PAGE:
Fibonacci explained - the following is a breakdown of how you can use Fibonacci in your stock, options and forex trading.
The Fibonacci sequence is a mathematical sequence in which each number, after two starting values, is the sum of the two preceding numbers. The sequence runs:
0, 1, 1, 2, 3, 5, 8, 13, 21, 34, 55, 89, 144, 233, 377, 610, 987, 1597â€¦â€¦â€¦
Dividing a Fibonacci number by its immediate predecessor yields an approximation of the Golden Ratio (roughly 1.6180327868852). The higher the Fibonacci number, the closer the approximation to the Golden Ratio becomes.
The sequence is named for medieval mathematician Leonardo of Pisa, commonly known as Fibonacci, who was responsible for introducing the Hindu-Arabic numeral system we currently use to Europe. Prior to Fibonacci, Roman numerals held sway.
Fibonacciâ€™s namesake sequence stems from his solution to the problem of modeling the growth of rabbit populations under ideal conditions, although it has since been used in many other contexts.
Today Fibonacci numbers are used extensively in the study of mathematics, computer science and biology. The Golden Ratio shows up music, art and architecture and is often used as a guide for creating visually pleasing proportions.
Perhaps because it is relatively easy to understand, the Fibonacci sequence is also frequently referenced in pop culture. For example, it makes a prominent appearance in The DaVinci Code as the password that opens the codex.
In finance, Fibonacci numbers, or more precisely the Golden Ratio, form the basis of a popular method of technical analysis. The idea is that in the aftermath of a significant price movement, subsequent levels of support and resistance will form around â€˜Fibonacci Significantâ€™ numbers, usually 38.2%, 50% and 61.8%, which are percentages of the total price drop or gain.
After a large price movement, technical traders pay particular attention to these retracement levels. For example, if the price of a stock has recently shot up, a technical trader might sell until the price declined to the 38.2% level and begin buying when it reached the 61.8% level.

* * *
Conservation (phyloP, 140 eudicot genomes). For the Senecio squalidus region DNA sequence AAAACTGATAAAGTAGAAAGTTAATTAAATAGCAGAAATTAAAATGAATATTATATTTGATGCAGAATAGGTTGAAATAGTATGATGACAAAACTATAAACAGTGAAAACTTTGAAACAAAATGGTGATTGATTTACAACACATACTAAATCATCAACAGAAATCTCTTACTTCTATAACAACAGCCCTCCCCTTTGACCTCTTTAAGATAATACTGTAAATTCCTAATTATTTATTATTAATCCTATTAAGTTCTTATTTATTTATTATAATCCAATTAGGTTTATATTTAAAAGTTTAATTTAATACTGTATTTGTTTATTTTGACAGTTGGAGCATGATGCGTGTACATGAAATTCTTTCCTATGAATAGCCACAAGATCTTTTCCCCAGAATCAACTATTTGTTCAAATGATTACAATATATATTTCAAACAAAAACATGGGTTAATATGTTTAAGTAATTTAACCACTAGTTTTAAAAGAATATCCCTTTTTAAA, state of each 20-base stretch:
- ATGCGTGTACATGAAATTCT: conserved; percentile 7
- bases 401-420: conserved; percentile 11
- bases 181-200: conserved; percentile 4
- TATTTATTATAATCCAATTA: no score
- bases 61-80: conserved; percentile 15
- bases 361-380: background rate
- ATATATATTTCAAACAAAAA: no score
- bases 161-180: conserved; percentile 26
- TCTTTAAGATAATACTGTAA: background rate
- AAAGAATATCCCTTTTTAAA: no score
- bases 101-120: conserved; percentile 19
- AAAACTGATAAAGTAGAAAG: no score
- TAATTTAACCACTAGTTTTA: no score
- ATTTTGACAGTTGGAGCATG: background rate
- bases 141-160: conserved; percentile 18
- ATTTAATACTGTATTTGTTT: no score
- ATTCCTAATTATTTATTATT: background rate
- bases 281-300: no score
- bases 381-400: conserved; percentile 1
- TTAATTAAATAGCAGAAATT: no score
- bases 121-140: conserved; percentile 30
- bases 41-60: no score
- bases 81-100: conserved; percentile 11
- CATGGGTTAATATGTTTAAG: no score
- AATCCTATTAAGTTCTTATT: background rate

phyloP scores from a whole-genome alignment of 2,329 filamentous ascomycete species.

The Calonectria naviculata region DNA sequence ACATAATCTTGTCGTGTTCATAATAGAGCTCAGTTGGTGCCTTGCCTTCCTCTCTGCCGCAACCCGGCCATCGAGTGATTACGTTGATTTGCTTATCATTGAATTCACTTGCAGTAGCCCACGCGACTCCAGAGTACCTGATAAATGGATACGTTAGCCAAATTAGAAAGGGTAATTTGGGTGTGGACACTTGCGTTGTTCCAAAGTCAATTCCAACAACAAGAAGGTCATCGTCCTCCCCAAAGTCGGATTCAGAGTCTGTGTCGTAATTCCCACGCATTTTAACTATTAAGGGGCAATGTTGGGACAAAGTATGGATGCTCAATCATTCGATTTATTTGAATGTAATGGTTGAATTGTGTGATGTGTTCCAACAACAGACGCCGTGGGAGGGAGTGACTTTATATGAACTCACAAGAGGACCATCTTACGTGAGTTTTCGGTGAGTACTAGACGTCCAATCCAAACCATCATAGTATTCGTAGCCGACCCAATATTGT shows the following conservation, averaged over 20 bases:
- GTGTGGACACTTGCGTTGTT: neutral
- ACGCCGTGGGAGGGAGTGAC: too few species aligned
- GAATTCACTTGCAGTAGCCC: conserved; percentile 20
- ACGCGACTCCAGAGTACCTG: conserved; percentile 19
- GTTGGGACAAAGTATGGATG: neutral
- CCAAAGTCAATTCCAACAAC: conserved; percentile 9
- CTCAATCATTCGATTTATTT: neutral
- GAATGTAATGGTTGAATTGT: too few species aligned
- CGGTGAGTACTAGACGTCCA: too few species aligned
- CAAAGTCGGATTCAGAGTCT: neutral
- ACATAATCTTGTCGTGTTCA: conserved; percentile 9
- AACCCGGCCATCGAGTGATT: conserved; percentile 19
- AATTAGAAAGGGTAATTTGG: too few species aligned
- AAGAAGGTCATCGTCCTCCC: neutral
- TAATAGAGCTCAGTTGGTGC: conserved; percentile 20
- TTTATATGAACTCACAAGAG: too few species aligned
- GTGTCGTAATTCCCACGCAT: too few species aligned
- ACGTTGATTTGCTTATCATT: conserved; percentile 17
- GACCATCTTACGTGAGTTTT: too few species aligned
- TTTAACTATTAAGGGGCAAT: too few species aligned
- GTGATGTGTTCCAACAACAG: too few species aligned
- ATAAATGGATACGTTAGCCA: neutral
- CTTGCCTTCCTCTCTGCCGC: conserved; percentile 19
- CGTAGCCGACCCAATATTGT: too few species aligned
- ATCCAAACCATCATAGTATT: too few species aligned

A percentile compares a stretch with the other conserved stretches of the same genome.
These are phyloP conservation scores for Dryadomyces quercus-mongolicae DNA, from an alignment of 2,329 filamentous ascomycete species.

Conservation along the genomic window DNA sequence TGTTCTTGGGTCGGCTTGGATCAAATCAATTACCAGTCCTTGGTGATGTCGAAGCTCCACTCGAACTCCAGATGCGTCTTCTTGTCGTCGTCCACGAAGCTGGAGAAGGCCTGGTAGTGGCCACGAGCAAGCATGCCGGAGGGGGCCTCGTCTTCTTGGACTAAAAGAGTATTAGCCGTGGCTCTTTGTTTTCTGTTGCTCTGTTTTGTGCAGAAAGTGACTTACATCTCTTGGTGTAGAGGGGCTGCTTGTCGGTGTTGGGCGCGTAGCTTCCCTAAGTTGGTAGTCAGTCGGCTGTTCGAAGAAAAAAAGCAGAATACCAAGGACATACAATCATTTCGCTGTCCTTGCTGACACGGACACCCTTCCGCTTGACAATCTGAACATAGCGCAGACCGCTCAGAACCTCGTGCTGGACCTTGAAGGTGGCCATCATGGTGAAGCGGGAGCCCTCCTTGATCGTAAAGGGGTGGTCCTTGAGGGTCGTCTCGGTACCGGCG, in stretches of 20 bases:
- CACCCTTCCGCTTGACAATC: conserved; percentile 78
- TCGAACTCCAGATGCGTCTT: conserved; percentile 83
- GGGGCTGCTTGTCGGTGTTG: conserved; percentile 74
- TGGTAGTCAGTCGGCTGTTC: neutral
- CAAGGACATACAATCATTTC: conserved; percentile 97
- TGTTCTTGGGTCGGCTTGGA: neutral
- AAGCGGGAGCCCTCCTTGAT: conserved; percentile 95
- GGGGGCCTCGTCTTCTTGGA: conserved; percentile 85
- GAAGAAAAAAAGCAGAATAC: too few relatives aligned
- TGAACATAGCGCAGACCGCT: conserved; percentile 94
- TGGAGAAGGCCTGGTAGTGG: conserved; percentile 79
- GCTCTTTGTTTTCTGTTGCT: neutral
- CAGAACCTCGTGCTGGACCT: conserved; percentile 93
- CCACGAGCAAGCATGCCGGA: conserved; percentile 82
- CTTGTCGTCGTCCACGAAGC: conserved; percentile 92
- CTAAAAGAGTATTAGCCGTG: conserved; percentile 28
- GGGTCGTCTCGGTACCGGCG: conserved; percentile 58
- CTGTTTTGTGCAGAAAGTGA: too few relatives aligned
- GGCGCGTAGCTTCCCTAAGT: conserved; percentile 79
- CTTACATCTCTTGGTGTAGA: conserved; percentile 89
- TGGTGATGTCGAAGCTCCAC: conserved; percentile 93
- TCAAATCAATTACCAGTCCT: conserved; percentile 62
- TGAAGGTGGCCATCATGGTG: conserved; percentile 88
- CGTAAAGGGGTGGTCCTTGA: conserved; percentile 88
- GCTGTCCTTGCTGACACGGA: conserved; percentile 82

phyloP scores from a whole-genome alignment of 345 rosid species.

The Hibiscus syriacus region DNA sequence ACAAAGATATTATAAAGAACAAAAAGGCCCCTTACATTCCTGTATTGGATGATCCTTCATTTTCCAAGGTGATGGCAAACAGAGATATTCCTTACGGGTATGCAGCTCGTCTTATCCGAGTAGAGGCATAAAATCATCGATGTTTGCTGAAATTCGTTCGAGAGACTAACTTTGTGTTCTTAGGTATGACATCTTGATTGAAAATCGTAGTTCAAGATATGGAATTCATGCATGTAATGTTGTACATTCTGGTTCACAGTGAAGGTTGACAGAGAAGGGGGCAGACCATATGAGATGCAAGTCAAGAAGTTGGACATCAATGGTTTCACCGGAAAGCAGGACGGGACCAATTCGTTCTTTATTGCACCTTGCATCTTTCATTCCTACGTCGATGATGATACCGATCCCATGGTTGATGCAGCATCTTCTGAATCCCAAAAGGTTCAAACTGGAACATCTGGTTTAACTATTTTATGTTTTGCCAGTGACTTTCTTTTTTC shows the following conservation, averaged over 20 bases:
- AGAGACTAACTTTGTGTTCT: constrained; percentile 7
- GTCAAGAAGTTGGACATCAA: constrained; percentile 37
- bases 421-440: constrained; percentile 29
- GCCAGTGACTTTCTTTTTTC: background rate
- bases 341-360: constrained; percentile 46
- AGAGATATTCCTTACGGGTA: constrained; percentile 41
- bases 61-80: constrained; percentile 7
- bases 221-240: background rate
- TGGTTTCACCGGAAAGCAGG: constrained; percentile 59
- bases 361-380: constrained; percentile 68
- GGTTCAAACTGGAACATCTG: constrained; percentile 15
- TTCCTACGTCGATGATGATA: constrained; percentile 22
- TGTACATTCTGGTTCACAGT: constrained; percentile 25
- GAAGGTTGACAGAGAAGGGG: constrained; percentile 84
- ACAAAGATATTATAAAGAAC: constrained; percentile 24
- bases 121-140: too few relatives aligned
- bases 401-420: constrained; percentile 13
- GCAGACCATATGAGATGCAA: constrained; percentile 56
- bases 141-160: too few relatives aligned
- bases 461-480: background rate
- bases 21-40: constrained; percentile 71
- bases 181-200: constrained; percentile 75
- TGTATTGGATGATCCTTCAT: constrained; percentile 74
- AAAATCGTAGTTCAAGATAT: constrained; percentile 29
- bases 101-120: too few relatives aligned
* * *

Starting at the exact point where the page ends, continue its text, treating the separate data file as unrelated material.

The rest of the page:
Conversely, after a big decline, the same trader might buy until the price recovered to the 38.2% level and begin selling as the price approached the 61.8% level.
Fibonacci Extensions are, appropriately enough, an extension of the same idea. Technical traders have observed that after a period of retracement, stock prices often resume moving in accordance with their original trend.
Extending the Fibonacci analysis allows technical traders to predict the next turning point. Fibonacci Extension levels are calculated based on the original price movement.
Having observed a major price increase in a stock, a technical trader might begin buying when the price had subsequently declined to the 61.8% level, then hold the stock until the price approached the 61.8% extension level, at which point it would be time to sell in anticipation of a new retracement. Extensions are applied in a similar manner for price declines, with the expectation being that after a retracement, the price decline will resume.
There is not any strictly rational reason why stock prices should behave as Fibonacci analysis predicts. While it is true that the Golden Ratio appears frequently in nature, this does not in any way imply that we should expect it to play a role in financial markets. After all, rabbit population growth has very little to do with stock prices.
However, it would be a mistake to dismiss Fibonacci methods as useless superstition. The fact is that there are many active share traders who use Fibonacci retracements and extensions to guide their trading strategy.
If enough traders use and act on Fibonacci analysis, the method will work, regardless of whether or not it has any rational basis. In the short term at least, even ill founded theories can move markets. Regardless of whether or not Fibonacci naturally influences the market, the use of this analysis by many traders leads to an overall self-fulfilling prophecy in stock prices.
Phenomena like this are not uncommon in markets, and in fact, market psychology is a major focus of study in the field of Behavioral Economics.
In essence, while Fibonacci retracements and extensions may not have any real basis from a strict financial analysis perspective, they are a useful tool for predicting the behavior of many traders operating in the market.
For this reason, Fibonacci analysis can be an effective part of an overall trading strategy.
The key is to develop an understanding of how other traders are applying Fibonacci analysis. Target selection is also important. If past price movements of a stock appear to conform to Fibonacci predictions, then it is likely that traders using Fibonacci analysis are active in the trading of that particular stock.
This in turn improves the odds that Fibonacci analysis will be effective in predicting the future movements of that stock. Applied with a thorough understanding of how and where other traders are using it, Fibonacci retracements and extensions can be solid enhancer of trading profits.